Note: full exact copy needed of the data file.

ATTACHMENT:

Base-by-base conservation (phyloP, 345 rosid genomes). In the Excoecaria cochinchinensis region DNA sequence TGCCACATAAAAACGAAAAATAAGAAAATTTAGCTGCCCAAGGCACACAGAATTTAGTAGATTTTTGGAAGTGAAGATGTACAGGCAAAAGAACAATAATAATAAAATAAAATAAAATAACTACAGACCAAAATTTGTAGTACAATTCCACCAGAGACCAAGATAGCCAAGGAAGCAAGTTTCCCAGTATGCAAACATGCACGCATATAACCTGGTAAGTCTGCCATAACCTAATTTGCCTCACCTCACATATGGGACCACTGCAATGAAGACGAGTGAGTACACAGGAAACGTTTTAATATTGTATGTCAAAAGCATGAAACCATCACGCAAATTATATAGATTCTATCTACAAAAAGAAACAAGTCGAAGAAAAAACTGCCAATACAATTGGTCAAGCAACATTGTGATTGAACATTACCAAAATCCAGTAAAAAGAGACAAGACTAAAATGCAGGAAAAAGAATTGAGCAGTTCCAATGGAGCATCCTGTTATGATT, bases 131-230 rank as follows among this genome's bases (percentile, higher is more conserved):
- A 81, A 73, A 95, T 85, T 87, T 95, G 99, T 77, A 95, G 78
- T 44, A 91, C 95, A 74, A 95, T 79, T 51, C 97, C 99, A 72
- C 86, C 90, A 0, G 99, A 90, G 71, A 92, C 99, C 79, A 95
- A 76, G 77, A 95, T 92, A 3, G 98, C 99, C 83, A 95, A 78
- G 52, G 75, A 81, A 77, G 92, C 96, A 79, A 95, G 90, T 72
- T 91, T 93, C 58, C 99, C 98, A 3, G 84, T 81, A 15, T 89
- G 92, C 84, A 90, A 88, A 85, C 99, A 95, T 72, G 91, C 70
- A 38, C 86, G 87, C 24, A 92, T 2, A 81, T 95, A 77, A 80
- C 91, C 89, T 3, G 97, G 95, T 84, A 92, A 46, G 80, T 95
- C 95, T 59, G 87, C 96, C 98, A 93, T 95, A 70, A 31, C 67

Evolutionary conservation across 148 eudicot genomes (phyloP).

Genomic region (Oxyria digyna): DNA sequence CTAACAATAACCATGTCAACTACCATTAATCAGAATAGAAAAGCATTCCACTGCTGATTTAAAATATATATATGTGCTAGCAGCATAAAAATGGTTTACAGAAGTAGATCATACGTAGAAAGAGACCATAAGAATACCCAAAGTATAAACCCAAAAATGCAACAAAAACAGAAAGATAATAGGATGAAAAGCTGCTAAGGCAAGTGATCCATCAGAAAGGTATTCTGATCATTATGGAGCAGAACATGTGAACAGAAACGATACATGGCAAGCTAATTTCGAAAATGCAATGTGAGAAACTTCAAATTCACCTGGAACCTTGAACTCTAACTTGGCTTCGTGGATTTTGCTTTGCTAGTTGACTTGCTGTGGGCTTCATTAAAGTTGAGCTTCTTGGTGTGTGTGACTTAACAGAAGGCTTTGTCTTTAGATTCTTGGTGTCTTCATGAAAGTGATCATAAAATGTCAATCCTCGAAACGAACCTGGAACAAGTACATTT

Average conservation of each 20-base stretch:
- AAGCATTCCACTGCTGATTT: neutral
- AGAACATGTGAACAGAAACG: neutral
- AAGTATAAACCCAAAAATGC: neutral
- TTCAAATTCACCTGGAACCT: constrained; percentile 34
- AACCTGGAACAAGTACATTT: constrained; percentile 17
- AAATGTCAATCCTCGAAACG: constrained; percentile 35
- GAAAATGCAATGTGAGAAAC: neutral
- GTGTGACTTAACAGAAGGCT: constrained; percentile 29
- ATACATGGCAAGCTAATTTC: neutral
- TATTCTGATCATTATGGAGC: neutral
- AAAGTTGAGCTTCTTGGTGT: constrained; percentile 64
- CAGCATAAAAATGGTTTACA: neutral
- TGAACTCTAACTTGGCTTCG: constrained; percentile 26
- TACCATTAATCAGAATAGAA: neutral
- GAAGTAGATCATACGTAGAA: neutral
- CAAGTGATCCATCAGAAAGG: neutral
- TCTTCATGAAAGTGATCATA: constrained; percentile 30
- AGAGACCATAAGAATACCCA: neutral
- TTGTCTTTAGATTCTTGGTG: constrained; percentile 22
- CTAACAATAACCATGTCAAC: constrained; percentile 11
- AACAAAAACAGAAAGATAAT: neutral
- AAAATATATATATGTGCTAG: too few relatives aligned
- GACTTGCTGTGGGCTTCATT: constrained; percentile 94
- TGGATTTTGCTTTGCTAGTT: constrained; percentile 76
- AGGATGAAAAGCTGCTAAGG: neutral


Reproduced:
Base-by-base conservation (phyloP, 345 rosid genomes). In the Excoecaria cochinchinensis region DNA sequence TGCCACATAAAAACGAAAAATAAGAAAATTTAGCTGCCCAAGGCACACAGAATTTAGTAGATTTTTGGAAGTGAAGATGTACAGGCAAAAGAACAATAATAATAAAATAAAATAAAATAACTACAGACCAAAATTTGTAGTACAATTCCACCAGAGACCAAGATAGCCAAGGAAGCAAGTTTCCCAGTATGCAAACATGCACGCATATAACCTGGTAAGTCTGCCATAACCTAATTTGCCTCACCTCACATATGGGACCACTGCAATGAAGACGAGTGAGTACACAGGAAACGTTTTAATATTGTATGTCAAAAGCATGAAACCATCACGCAAATTATATAGATTCTATCTACAAAAAGAAACAAGTCGAAGAAAAAACTGCCAATACAATTGGTCAAGCAACATTGTGATTGAACATTACCAAAATCCAGTAAAAAGAGACAAGACTAAAATGCAGGAAAAAGAATTGAGCAGTTCCAATGGAGCATCCTGTTATGATT, bases 131-230 rank as follows among this genome's bases (percentile, higher is more conserved):
- A 81, A 73, A 95, T 85, T 87, T 95, G 99, T 77, A 95, G 78
- T 44, A 91, C 95, A 74, A 95, T 79, T 51, C 97, C 99, A 72
- C 86, C 90, A 0, G 99, A 90, G 71, A 92, C 99, C 79, A 95
- A 76, G 77, A 95, T 92, A 3, G 98, C 99, C 83, A 95, A 78
- G 52, G 75, A 81, A 77, G 92, C 96, A 79, A 95, G 90, T 72
- T 91, T 93, C 58, C 99, C 98, A 3, G 84, T 81, A 15, T 89
- G 92, C 84, A 90, A 88, A 85, C 99, A 95, T 72, G 91, C 70
- A 38, C 86, G 87, C 24, A 92, T 2, A 81, T 95, A 77, A 80
- C 91, C 89, T 3, G 97, G 95, T 84, A 92, A 46, G 80, T 95
- C 95, T 59, G 87, C 96, C 98, A 93, T 95, A 70, A 31, C 67

Evolutionary conservation across 148 eudicot genomes (phyloP).

Genomic region (Oxyria digyna): DNA sequence CTAACAATAACCATGTCAACTACCATTAATCAGAATAGAAAAGCATTCCACTGCTGATTTAAAATATATATATGTGCTAGCAGCATAAAAATGGTTTACAGAAGTAGATCATACGTAGAAAGAGACCATAAGAATACCCAAAGTATAAACCCAAAAATGCAACAAAAACAGAAAGATAATAGGATGAAAAGCTGCTAAGGCAAGTGATCCATCAGAAAGGTATTCTGATCATTATGGAGCAGAACATGTGAACAGAAACGATACATGGCAAGCTAATTTCGAAAATGCAATGTGAGAAACTTCAAATTCACCTGGAACCTTGAACTCTAACTTGGCTTCGTGGATTTTGCTTTGCTAGTTGACTTGCTGTGGGCTTCATTAAAGTTGAGCTTCTTGGTGTGTGTGACTTAACAGAAGGCTTTGTCTTTAGATTCTTGGTGTCTTCATGAAAGTGATCATAAAATGTCAATCCTCGAAACGAACCTGGAACAAGTACATTT

Average conservation of each 20-base stretch:
- AAGCATTCCACTGCTGATTT: neutral
- AGAACATGTGAACAGAAACG: neutral
- AAGTATAAACCCAAAAATGC: neutral
- TTCAAATTCACCTGGAACCT: constrained; percentile 34
- AACCTGGAACAAGTACATTT: constrained; percentile 17
- AAATGTCAATCCTCGAAACG: constrained; percentile 35
- GAAAATGCAATGTGAGAAAC: neutral
- GTGTGACTTAACAGAAGGCT: constrained; percentile 29
- ATACATGGCAAGCTAATTTC: neutral
- TATTCTGATCATTATGGAGC: neutral
- AAAGTTGAGCTTCTTGGTGT: constrained; percentile 64
- CAGCATAAAAATGGTTTACA: neutral
- TGAACTCTAACTTGGCTTCG: constrained; percentile 26
- TACCATTAATCAGAATAGAA: neutral
- GAAGTAGATCATACGTAGAA: neutral
- CAAGTGATCCATCAGAAAGG: neutral
- TCTTCATGAAAGTGATCATA: constrained; percentile 30
- AGAGACCATAAGAATACCCA: neutral
- TTGTCTTTAGATTCTTGGTG: constrained; percentile 22
- CTAACAATAACCATGTCAAC: constrained; percentile 11
- AACAAAAACAGAAAGATAAT: neutral
- AAAATATATATATGTGCTAG: too few relatives aligned
- GACTTGCTGTGGGCTTCATT: constrained; percentile 94
- TGGATTTTGCTTTGCTAGTT: constrained; percentile 76
- AGGATGAAAAGCTGCTAAGG: neutral